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Old 12-07-2018, 09:54 AM
Babale is offline
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Join Date: Dec 2008
Posts: 2,087
Quote:
Originally Posted by RaftPeople View Post
Counter examples:
1 - Neighbor called the police due to 4 suspicious looking individuals, they broke into the other neighbors house before the police arrived

2 - I spotted some suspicious looking guys walking down the street as I drove past a neighbors house to work. I turned around at the next street and came back to catch them stealing neighbors bike.

3 - Neighbor (older woman) hired a handy man to work on house and my wife and I picked up some odd signals that were tough to identify, something felt off with this person, like manipulative, too friendly, and some other things. We called neighbor's daughter and mentioned our concerns that he seemed really "suspicious" and to watch out for her stuff. A few days later the cops were at the house, the guy had stolen her car, jewelry and a bunch of tools from the garage.


Ignoring data is not smart. Sure you need to try not to let bias and bigotry influence the process, but that doesn't mean you ignore all data until someone commits a crime.


fyi: all people in above examples were white, race is not automatically the issue in all cases, but I do have black friends and they tell me about how often they get pulled over, so I get there is a lot of it.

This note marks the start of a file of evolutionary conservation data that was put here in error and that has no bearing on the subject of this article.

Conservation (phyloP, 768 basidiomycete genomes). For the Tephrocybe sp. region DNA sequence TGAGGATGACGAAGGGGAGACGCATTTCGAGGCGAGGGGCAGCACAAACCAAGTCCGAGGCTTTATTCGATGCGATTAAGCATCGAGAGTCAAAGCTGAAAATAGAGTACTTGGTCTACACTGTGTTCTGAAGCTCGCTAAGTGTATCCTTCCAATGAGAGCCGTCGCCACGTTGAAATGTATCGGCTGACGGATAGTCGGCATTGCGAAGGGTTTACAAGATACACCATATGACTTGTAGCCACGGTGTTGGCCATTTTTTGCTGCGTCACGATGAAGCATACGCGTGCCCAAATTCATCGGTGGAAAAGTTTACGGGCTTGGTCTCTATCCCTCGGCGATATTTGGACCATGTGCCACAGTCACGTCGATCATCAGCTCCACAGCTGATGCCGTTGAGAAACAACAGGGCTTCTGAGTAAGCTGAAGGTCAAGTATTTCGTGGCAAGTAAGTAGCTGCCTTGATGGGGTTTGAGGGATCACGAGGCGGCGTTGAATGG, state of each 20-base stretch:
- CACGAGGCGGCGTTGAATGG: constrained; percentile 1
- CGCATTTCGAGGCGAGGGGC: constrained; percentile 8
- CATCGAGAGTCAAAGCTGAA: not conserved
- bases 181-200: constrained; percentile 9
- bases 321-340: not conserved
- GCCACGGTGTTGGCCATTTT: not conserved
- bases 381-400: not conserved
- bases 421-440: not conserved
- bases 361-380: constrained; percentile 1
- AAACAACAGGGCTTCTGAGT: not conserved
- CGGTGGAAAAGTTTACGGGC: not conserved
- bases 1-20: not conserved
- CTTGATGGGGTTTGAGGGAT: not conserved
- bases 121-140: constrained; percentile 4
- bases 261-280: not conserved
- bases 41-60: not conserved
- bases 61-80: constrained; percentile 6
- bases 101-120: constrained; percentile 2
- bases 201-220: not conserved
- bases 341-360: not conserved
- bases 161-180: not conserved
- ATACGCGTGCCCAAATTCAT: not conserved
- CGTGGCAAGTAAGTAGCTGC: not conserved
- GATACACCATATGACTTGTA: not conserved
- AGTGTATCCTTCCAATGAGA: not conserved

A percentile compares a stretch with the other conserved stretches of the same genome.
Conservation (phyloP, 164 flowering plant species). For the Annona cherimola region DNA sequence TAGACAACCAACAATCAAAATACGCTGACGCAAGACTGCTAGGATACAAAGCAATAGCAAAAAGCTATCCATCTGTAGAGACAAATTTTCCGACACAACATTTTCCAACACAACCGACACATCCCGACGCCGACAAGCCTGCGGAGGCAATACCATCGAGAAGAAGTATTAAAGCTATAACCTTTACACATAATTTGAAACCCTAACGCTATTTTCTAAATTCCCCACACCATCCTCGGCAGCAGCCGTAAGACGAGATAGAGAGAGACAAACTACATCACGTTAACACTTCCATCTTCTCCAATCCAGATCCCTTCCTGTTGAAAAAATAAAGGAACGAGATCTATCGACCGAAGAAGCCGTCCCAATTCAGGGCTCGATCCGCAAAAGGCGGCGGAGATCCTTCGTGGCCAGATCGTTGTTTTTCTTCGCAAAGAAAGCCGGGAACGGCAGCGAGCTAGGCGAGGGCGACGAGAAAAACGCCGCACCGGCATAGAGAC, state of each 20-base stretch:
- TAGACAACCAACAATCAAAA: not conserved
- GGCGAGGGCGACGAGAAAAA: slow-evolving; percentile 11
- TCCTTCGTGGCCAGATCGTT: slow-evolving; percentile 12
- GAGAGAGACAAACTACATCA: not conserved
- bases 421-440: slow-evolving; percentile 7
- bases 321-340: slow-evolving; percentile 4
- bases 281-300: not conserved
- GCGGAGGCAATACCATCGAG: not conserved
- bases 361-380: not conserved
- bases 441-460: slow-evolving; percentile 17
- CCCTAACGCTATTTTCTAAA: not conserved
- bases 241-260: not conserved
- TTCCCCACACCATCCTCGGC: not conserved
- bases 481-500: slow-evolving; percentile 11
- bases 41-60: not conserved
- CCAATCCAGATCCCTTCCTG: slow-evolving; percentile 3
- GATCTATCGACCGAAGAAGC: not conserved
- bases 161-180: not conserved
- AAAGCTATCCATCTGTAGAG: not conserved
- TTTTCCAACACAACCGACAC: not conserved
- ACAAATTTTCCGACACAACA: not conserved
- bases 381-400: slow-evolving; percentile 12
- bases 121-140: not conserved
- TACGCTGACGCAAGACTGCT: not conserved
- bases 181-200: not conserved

Quote:
Originally Posted by Heffalump and Roo View Post
Along with RaftPeople's examples, I have a bunch of my own.

A neighbor sees someone shining a flashlight into someone's window. Stopping to ask why they're doing that seems more reasonable than watching them continue or waiting to see if he really does break in.

A neighbor sees someone sitting out in the street, talking to someone on the phone. They don't go in a house. They just sit there, for an hour or more. They get up to go toward an empty house every once in a while.

A neighbor sees someone coming out of someone's yard. They are unfamiliar with them and don't see their neighbor that they are familiar with, at the house.


You're saying that the only option available is to call the police when asking might clarify what's going on.
Quote:
Originally Posted by Shodan View Post
Zimmerman called the non-emergency police dispatcher immediately upon spotting Martin acting (in his opinion) suspiciously. And it was while Zimmerman was trying to find a house number or street address so that he could meet up with the police, who were on their way, when Martin confronted and attacked him.Same for Zimmerman. Which is why he did what he did.

Regards,
Shodan
Your whole "Martin doubled back because the dirty black man lusted for white blood" narrative has been debunkeed like 50 time now. Please stop, you're embarrassing yourself.